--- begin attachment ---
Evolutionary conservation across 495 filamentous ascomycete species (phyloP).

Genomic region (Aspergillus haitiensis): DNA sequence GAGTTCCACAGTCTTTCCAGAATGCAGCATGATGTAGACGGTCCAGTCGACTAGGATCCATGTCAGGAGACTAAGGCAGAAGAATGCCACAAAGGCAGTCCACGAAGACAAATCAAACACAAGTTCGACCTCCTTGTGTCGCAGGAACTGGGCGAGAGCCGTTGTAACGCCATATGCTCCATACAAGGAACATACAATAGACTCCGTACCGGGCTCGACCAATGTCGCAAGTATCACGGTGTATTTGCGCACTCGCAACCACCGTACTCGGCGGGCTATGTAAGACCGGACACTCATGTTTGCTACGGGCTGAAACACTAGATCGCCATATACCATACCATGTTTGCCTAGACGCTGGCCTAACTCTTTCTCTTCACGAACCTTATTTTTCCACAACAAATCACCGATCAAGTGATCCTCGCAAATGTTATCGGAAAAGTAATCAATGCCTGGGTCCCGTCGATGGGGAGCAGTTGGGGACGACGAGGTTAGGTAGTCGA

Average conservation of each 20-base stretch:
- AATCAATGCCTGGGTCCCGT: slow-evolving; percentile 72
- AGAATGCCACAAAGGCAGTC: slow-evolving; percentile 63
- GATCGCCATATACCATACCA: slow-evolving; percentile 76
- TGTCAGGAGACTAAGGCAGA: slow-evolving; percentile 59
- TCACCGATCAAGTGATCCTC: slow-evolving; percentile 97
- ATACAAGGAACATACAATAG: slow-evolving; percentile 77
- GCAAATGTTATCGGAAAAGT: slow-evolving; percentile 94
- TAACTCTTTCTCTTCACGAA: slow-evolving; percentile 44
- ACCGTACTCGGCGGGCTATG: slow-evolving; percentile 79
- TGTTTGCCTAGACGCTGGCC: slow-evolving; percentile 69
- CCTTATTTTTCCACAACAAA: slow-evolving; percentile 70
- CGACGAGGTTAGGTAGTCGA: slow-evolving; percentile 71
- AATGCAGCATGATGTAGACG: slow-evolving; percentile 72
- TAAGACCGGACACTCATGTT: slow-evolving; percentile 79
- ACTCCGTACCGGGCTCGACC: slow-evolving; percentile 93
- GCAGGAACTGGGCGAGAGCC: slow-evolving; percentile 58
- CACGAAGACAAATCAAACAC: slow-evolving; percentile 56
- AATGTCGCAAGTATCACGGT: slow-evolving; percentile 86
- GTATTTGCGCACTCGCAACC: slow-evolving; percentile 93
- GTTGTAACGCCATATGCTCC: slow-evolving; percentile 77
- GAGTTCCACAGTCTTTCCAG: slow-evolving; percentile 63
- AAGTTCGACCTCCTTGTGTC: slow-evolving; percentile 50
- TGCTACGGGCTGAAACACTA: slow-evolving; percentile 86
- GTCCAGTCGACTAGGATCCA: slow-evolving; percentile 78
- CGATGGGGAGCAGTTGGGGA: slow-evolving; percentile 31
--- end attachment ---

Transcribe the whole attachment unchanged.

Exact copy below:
Evolutionary conservation across 495 filamentous ascomycete species (phyloP).

Genomic region (Aspergillus haitiensis): DNA sequence GAGTTCCACAGTCTTTCCAGAATGCAGCATGATGTAGACGGTCCAGTCGACTAGGATCCATGTCAGGAGACTAAGGCAGAAGAATGCCACAAAGGCAGTCCACGAAGACAAATCAAACACAAGTTCGACCTCCTTGTGTCGCAGGAACTGGGCGAGAGCCGTTGTAACGCCATATGCTCCATACAAGGAACATACAATAGACTCCGTACCGGGCTCGACCAATGTCGCAAGTATCACGGTGTATTTGCGCACTCGCAACCACCGTACTCGGCGGGCTATGTAAGACCGGACACTCATGTTTGCTACGGGCTGAAACACTAGATCGCCATATACCATACCATGTTTGCCTAGACGCTGGCCTAACTCTTTCTCTTCACGAACCTTATTTTTCCACAACAAATCACCGATCAAGTGATCCTCGCAAATGTTATCGGAAAAGTAATCAATGCCTGGGTCCCGTCGATGGGGAGCAGTTGGGGACGACGAGGTTAGGTAGTCGA

Average conservation of each 20-base stretch:
- AATCAATGCCTGGGTCCCGT: slow-evolving; percentile 72
- AGAATGCCACAAAGGCAGTC: slow-evolving; percentile 63
- GATCGCCATATACCATACCA: slow-evolving; percentile 76
- TGTCAGGAGACTAAGGCAGA: slow-evolving; percentile 59
- TCACCGATCAAGTGATCCTC: slow-evolving; percentile 97
- ATACAAGGAACATACAATAG: slow-evolving; percentile 77
- GCAAATGTTATCGGAAAAGT: slow-evolving; percentile 94
- TAACTCTTTCTCTTCACGAA: slow-evolving; percentile 44
- ACCGTACTCGGCGGGCTATG: slow-evolving; percentile 79
- TGTTTGCCTAGACGCTGGCC: slow-evolving; percentile 69
- CCTTATTTTTCCACAACAAA: slow-evolving; percentile 70
- CGACGAGGTTAGGTAGTCGA: slow-evolving; percentile 71
- AATGCAGCATGATGTAGACG: slow-evolving; percentile 72
- TAAGACCGGACACTCATGTT: slow-evolving; percentile 79
- ACTCCGTACCGGGCTCGACC: slow-evolving; percentile 93
- GCAGGAACTGGGCGAGAGCC: slow-evolving; percentile 58
- CACGAAGACAAATCAAACAC: slow-evolving; percentile 56
- AATGTCGCAAGTATCACGGT: slow-evolving; percentile 86
- GTATTTGCGCACTCGCAACC: slow-evolving; percentile 93
- GTTGTAACGCCATATGCTCC: slow-evolving; percentile 77
- GAGTTCCACAGTCTTTCCAG: slow-evolving; percentile 63
- AAGTTCGACCTCCTTGTGTC: slow-evolving; percentile 50
- TGCTACGGGCTGAAACACTA: slow-evolving; percentile 86
- GTCCAGTCGACTAGGATCCA: slow-evolving; percentile 78
- CGATGGGGAGCAGTTGGGGA: slow-evolving; percentile 31